What is money? How is its value set?

What is money? How is its value set?

How much do you know about where and how money gets its worth? Is money real, or just a construct? Does money have a real value or just an agreed upon worth? Who sets the value of the money you spend?

Most of these questions can be summed up in this statement, “Money is any article or substance used as a medium of exchange, measure of wealth, or means of payment, as checks on demand deposit or cowrie.”

Or another way to say it is: “Money is an idea that both governments and their citizens have agreed to use as an easy form of exchange that has a floating value.” (This is why the “cost” of things changes all the time.)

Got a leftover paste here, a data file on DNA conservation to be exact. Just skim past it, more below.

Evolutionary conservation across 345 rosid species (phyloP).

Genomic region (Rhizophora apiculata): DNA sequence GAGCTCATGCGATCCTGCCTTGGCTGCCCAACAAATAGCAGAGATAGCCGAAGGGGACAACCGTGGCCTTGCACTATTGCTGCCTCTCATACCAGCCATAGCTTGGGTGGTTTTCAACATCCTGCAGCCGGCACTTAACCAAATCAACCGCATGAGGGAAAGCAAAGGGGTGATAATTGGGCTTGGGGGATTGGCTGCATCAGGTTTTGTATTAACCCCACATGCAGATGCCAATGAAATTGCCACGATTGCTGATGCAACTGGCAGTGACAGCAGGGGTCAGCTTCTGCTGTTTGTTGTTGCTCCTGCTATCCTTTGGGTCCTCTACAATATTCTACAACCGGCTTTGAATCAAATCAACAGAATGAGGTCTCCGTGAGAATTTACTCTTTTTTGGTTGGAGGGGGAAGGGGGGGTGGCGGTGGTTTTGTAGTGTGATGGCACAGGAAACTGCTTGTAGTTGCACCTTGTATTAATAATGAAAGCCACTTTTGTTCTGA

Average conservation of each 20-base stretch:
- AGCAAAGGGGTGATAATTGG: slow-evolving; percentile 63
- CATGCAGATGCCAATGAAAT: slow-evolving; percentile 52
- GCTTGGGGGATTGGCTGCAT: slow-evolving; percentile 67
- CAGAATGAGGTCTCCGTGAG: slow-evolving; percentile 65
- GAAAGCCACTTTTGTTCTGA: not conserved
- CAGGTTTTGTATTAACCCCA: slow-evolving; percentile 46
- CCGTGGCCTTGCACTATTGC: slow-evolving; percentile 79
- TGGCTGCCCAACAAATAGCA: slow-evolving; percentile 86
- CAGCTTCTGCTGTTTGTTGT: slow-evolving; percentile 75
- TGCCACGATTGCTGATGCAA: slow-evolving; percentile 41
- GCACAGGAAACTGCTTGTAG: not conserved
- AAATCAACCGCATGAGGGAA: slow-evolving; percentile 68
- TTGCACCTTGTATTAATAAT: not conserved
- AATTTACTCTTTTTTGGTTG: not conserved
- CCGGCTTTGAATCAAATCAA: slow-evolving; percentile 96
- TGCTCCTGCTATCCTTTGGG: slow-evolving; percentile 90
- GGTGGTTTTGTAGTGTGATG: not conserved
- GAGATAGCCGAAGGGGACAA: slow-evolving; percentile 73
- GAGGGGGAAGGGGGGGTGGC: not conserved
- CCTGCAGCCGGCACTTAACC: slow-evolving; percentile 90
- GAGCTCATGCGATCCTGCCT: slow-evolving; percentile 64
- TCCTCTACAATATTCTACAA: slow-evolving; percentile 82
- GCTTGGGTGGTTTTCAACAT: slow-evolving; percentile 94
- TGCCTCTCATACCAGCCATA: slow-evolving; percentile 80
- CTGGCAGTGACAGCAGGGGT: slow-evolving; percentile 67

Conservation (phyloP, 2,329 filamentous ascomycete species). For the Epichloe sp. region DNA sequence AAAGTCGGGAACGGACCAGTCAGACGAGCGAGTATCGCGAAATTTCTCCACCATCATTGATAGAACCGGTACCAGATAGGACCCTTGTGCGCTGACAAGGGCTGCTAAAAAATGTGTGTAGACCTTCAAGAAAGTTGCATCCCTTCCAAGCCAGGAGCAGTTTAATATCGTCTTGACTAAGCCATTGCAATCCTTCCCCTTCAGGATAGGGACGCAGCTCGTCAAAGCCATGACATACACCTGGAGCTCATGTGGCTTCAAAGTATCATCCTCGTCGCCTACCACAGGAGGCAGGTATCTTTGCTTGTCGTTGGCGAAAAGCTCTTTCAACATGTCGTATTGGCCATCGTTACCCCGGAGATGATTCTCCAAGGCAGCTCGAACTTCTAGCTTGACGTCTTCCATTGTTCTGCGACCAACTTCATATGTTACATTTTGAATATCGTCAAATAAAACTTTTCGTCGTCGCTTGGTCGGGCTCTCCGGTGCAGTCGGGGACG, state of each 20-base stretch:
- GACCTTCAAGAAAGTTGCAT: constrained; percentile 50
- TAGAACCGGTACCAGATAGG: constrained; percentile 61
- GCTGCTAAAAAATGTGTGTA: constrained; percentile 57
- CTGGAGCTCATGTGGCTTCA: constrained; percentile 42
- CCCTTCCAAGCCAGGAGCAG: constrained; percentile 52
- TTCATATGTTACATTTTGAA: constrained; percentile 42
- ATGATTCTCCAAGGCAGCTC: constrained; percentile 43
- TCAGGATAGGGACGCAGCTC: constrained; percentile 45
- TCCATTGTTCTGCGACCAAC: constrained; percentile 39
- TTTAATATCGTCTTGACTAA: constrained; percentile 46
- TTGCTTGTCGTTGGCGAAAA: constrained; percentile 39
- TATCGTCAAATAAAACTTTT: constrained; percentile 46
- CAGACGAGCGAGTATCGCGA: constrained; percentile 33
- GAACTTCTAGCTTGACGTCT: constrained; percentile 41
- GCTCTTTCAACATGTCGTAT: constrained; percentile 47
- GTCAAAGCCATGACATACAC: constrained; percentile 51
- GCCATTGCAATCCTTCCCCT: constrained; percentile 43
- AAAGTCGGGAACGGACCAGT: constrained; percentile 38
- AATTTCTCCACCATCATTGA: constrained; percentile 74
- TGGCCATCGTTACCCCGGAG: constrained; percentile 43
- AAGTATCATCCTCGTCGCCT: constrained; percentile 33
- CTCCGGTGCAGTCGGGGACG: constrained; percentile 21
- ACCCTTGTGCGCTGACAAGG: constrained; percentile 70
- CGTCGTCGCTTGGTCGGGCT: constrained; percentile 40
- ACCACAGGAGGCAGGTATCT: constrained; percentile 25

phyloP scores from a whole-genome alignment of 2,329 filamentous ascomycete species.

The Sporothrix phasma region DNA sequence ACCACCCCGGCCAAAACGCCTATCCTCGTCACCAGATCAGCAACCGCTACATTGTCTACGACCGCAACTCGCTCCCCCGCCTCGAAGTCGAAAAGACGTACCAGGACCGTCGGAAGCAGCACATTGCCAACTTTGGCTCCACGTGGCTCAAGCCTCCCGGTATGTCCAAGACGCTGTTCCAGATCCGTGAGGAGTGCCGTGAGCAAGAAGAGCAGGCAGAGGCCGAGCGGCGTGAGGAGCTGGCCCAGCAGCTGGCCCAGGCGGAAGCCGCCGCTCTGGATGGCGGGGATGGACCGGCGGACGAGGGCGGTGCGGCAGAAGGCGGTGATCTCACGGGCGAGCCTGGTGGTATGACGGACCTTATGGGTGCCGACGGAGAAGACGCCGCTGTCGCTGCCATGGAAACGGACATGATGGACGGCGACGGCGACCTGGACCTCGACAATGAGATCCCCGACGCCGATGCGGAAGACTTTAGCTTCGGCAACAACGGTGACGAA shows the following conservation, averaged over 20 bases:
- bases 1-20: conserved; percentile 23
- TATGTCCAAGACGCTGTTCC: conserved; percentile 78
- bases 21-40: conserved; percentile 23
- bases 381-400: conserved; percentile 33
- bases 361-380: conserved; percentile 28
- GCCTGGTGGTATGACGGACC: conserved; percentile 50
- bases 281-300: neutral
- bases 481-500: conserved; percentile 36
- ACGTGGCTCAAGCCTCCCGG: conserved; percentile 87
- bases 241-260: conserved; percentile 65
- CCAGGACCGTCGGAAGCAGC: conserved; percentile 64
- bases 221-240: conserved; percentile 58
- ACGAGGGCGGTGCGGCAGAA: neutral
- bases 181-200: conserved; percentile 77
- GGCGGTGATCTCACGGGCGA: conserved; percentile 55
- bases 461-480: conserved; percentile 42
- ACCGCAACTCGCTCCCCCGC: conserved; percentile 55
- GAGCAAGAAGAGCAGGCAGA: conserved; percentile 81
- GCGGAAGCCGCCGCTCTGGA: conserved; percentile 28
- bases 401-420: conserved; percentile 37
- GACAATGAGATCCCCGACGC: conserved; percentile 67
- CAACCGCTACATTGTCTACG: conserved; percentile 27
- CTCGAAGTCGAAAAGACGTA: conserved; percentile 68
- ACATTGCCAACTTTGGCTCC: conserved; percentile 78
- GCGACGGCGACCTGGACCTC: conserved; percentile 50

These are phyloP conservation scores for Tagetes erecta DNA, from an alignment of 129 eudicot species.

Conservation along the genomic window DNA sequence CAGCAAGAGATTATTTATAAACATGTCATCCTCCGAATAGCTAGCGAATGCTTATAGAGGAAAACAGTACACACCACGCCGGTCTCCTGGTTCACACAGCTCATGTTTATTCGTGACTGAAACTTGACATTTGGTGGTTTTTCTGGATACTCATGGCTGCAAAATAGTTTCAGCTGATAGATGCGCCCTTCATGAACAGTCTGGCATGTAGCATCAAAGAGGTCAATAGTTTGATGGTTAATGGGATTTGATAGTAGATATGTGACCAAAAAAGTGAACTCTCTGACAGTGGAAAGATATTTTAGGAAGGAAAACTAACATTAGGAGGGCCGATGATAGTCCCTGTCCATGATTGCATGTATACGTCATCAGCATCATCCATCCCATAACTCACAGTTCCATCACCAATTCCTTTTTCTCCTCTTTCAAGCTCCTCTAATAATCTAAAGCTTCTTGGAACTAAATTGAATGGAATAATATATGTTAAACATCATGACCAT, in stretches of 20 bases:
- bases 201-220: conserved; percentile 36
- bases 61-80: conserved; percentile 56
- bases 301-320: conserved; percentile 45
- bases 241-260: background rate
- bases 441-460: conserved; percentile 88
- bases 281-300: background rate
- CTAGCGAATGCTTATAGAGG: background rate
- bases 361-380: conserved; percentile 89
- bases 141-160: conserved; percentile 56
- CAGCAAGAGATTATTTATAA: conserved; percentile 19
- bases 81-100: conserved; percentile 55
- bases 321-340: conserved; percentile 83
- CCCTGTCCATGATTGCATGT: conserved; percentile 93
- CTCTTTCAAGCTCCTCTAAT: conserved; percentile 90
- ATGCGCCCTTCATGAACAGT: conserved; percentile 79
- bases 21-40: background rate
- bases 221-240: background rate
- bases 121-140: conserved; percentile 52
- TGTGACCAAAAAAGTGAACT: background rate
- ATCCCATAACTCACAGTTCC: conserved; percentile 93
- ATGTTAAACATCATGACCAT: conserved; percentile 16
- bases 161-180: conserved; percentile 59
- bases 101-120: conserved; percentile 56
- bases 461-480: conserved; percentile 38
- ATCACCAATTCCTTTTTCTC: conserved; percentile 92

Now here are a few interesting things about money.

  1. The worth (value) of money may go up or down, based on the perceived stability of the economy of the issuing country, regardless of the amount in circulation.
  2. A country can manipulate the value of its money (exchange rate) by:
  3. Increasing or decreasing the supply or adjusting their prime interest rate
  4. Posting good or bad news about the economy (or sometimes withholding information)
  5. Releasing information on its budget, debt, and/or trade agreements
  6. Buying up or selling off its or another country’s currency
  7. Other countries can also affect the value of your dollar by doing many of the same things listed above.

My next book, Lethal Interest, will deal with these matters.